4. Ashby, J., Sanders, L. D., & Kingston, J. (2009). Skilled readers begin processing sub-phonemic features by 80ms during visual word recognition: Evidence from ERPs. Biological Psychology, 80, 84–94.CrossRefPubMedGoogle Scholar
  5. Baayen, R. H. (2008). Analyzing linguistic data. A Practical Introduction to Statistics Using R. Cambridge University Press.Google Scholar
  6. Baayen, R. H., Davidson, D. J., & Bates, D. M. (2008). Mixed-effects modeling with crossed random effects for subjects and items. Journal of Memory and Language, 59, 390–412.CrossRefGoogle Scholar
  7. Balota, D. A., & Chumbley, J. I. (1984). Are lexical decisions a good measure of lexical access? The role of word frequency in the neglected decision stage. Journal of Experimental Psychology: Human perception and performance, 10, 340–357.PubMedGoogle Scholar
  8. Bayer, M., Sommer, W., & Schacht, A. (2012). P1 and beyond: functional separation of multiple emotion effects in word recognition. Psychophysiology, 49, 959–969.CrossRefPubMedGoogle Scholar
  9. Bertinetto, P. M. Burani, C., Laudanna, A., Marconi, L., Ratti, D., Rolando, C., & Thorton, A. M. (2005). Corpus e Lessico di frequenza dell’italiano scritto (CoLFIS) [CoLFIS. Corpus and frequency lexicon of written Italian]. Retrieved from http://www.istc.cnr.it/material/database/colfis/index_eng.shtml
  10. Bigman, Z., & Pratt, H. (2004). Time course and nature of stimulus evaluation in category induction as revealed by visual event-related potentials. Biological psychology, 66, 99–128.Google Scholar
  11. Blackburne, L. K., Eddy, M. D., Kalra, P., Yee, D., Sinha, P., & Gabrieli, J. D. (2014). Neural Correlates of Letter Reversal in Children and Adults. PloS One, 9, e98386.CrossRefPubMedPubMedCentralGoogle Scholar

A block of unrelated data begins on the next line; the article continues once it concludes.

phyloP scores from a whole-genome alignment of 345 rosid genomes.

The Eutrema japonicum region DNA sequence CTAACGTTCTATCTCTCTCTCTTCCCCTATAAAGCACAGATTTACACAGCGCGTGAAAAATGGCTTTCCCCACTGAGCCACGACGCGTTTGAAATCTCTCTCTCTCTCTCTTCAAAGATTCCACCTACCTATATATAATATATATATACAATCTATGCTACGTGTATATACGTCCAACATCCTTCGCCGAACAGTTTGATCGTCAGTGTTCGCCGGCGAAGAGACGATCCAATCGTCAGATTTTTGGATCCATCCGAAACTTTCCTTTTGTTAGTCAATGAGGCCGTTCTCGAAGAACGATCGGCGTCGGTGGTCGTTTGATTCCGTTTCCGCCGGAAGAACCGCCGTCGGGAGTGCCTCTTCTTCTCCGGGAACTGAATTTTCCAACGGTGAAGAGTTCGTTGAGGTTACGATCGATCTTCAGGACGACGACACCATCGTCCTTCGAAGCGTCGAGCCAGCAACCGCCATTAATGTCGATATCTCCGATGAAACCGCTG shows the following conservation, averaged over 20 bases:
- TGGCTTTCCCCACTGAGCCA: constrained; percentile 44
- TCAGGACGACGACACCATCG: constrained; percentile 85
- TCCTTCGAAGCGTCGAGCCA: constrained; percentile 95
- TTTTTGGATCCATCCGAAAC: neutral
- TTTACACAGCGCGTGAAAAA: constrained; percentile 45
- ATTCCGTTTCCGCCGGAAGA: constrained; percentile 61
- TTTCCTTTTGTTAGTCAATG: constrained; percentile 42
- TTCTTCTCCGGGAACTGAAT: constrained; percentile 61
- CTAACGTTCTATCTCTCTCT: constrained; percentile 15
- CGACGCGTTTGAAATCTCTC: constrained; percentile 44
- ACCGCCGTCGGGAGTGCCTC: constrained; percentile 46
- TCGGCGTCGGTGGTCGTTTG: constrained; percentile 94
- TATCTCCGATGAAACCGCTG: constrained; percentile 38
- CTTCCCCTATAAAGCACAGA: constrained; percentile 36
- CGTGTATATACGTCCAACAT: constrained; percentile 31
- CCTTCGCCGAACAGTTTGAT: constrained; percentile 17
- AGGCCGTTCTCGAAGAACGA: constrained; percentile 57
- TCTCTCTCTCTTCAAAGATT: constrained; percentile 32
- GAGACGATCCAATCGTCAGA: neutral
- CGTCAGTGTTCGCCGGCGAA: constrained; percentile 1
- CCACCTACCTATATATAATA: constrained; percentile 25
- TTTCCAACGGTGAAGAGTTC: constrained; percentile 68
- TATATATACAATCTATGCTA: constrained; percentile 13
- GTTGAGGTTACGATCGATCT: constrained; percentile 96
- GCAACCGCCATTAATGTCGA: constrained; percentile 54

12. Bodner, G. E., Masson, M. E., & Richard, N. T. (2006). Repetition proportion biases masked priming of lexical decisions. Memory & Cognition, 34, 1298–1311.CrossRefGoogle Scholar
  13. Braun, M., Hutzler, F., Münte, T. F., Rotte, M., Dambacher, M., Richlan, F., & Jacobs, A. M. (2015). The neural bases of the pseudohomophone effect: Phonological constraints on lexico-semantic access in reading. Neuroscience, 295, 151–163.CrossRefPubMedGoogle Scholar
  14. Briesemeister, B. B., Kuchinke, L., & Jacobs, A. M. (2014). Emotion word recognition: Discrete information effects first, continuous later? Brain research, 1564, 62–71.CrossRefPubMedGoogle Scholar
  15. Burani, C., & Arduino, L. S. (2004). Stress regularity or consistency? Reading aloud Italian polysyllables with different stress patterns. Brain and Language, 90, 318–325.CrossRefPubMedGoogle Scholar
  16. Burani, C., Paizi, D., & Sulpizio, S. (2014). Stress assignment in reading Italian: Friendship outweighs dominance. Memory & Cognition, 42, 662–675.CrossRefGoogle Scholar
  17. Carreiras, M., Perea, M., Vergara, M., & Pollatsek, A. (2009). The time-course of orthography and phonology: ERP correlates of masked priming effects in Spanish. Psychophysiology, 46, 1113–1122.CrossRefPubMedGoogle Scholar
  18. Colombo, L. (1992). Lexical stress effect and its interaction with frequency in word pronunciation. Journal of Experimental Psychology: Human Perception and Performance, 18, 987–1003.Google Scholar
  19. Colombo, L., Deguchi, C., & Boureux, M. (2014). Stress priming and statistical learning in Italian nonword reading: evidence from children. Reading & Writing, 27, 923–943.CrossRefGoogle Scholar
  20. Colombo, L., & Sulpizio, S. (2015). When orthography is not enough: The effect of lexical stress in lexical decision. Memory & Cognition, 43, 811–824.CrossRefGoogle Scholar
  21. Colombo, L., & Zevin, J. (2009). Stress priming in reading and the selective modulation of lexical and sub-lexical pathways. PloS One, 4, e7219.CrossRefPubMedPubMedCentralGoogle Scholar